The COVID-19 pandemic exacerbated the longstanding staffing crisis in the nursing home industry. The over 200,000 deaths of nursing home residents and workers during those bleak times exposed the system’s vulnerabilities. To this day, they continue to be a sobering reminder of understaffing’s fatal impact.
To fulfill their commitment to improving long-term care policies, the current administration recently announced that it will establish minimum federal staffing standards, a first of its kind. Roughly 15,000 nursing homes nationwide must comply with delivering quality care and stop slashing their staffing to prioritize their profits over their residents’ needs and protection.
However, critics argue that the new proposal sets unfounded thresholds lower than they seek and can only worsen existing problems. Advocates, on the other hand, are hopeful that the proposed staffing levels can lead to fewer oversights, injuries, hospitalizations and fatalities.
What constitutes the new proposed rule?
A comprehensive staffing report commissioned by the Centers for Medicare & Medicaid Services revealed that no precise staffing ratio can guarantee the prevention of substandard care.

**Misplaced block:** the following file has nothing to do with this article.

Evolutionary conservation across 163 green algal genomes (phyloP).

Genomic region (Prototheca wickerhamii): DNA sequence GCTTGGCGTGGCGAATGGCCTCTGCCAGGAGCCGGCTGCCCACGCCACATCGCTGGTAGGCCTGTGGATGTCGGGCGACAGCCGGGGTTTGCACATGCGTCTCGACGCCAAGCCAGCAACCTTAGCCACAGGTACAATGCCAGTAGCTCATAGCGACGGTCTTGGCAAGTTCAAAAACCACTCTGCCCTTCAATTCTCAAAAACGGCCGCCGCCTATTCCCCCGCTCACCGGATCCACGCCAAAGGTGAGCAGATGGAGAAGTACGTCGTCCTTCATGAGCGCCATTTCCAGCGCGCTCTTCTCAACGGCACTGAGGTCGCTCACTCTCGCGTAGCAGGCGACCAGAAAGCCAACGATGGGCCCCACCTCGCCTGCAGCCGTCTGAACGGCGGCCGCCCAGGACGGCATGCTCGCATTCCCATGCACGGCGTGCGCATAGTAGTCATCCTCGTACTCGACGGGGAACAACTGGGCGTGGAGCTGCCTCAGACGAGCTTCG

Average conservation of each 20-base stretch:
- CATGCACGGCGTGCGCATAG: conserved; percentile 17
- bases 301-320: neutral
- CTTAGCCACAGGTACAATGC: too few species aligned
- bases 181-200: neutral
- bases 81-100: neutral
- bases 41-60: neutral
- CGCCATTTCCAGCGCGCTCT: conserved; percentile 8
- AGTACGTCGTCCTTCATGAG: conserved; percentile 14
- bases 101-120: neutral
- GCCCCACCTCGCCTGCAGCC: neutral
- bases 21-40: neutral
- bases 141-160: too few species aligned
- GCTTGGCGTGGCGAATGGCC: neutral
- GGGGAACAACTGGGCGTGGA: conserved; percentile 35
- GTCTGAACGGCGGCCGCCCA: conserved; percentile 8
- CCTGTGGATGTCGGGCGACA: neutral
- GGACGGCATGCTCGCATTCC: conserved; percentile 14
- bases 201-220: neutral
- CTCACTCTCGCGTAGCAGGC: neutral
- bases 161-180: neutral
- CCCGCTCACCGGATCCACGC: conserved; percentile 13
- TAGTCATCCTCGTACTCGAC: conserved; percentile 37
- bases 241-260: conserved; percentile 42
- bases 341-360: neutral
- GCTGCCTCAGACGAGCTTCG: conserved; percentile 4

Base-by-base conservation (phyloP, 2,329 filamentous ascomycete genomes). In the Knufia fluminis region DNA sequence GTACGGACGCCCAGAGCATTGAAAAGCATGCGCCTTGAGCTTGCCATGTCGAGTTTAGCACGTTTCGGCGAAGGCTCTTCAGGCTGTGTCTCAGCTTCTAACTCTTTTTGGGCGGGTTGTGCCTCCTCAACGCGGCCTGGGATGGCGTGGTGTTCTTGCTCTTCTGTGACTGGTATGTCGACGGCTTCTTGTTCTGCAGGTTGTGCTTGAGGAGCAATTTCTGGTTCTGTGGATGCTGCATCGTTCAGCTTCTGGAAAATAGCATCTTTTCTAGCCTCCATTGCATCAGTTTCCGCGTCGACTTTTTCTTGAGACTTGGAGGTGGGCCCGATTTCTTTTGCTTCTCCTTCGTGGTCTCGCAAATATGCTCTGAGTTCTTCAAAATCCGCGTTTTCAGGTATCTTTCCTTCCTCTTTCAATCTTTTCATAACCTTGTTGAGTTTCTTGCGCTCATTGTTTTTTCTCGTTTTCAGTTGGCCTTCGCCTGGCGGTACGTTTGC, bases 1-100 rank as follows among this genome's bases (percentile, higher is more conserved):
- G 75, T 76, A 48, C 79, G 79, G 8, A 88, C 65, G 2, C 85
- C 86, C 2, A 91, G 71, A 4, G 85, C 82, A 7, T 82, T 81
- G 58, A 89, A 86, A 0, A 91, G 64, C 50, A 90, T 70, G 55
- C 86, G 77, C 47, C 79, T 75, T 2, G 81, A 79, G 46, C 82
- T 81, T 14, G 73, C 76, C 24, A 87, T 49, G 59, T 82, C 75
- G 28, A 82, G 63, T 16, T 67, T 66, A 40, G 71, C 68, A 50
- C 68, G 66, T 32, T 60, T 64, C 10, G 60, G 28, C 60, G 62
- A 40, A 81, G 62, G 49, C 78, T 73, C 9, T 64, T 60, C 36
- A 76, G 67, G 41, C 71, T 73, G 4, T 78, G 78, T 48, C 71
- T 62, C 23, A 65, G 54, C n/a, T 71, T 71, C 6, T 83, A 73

It tends to reinforce how each state has varying interpretations of what “sufficient staffing” means. For example, California generally requires staffing to have 3.5 direct care service hours, with certified nursing assistants performing 2.4 of the total hours.
But the federal government pledges standardized efforts to combat chronic understaffing. Thus, the proposed rule stipulates that every nursing home must:
- Have at least one registered nurse working on-site 24/7
- Provide each resident with a registered nurse to provide 33 minutes of daily care
- Provide each resident with a nurse aide to provide 2.45 hours of daily care
Accounting for other workers expected to care for a resident, nurse staffing is around 3.9 hours daily per resident in total.
The administration recognizes that these numbers still need further assessment of nursing homes’ circumstances. Facilities must gauge if their pool of workers meets the competencies for the tasks at hand. They might also have to adjust their resources to fund new staffing demands.
The new rule is still open for comments until November this year.
What’s next for nursing home residents and their families?
The new proposal’s centerpiece is the crackdown on unsafe nursing home practices, specifically understaffing. While care experts and law officials discuss its merits and drawbacks, residents and their families can find peace knowing their concerns are valid. If they are still worried about their or their loved ones’ safety in nursing homes, their counsel can work with them on possible courses of action. This way, they can ensure that their tax payments and the pain they endured are not in vain.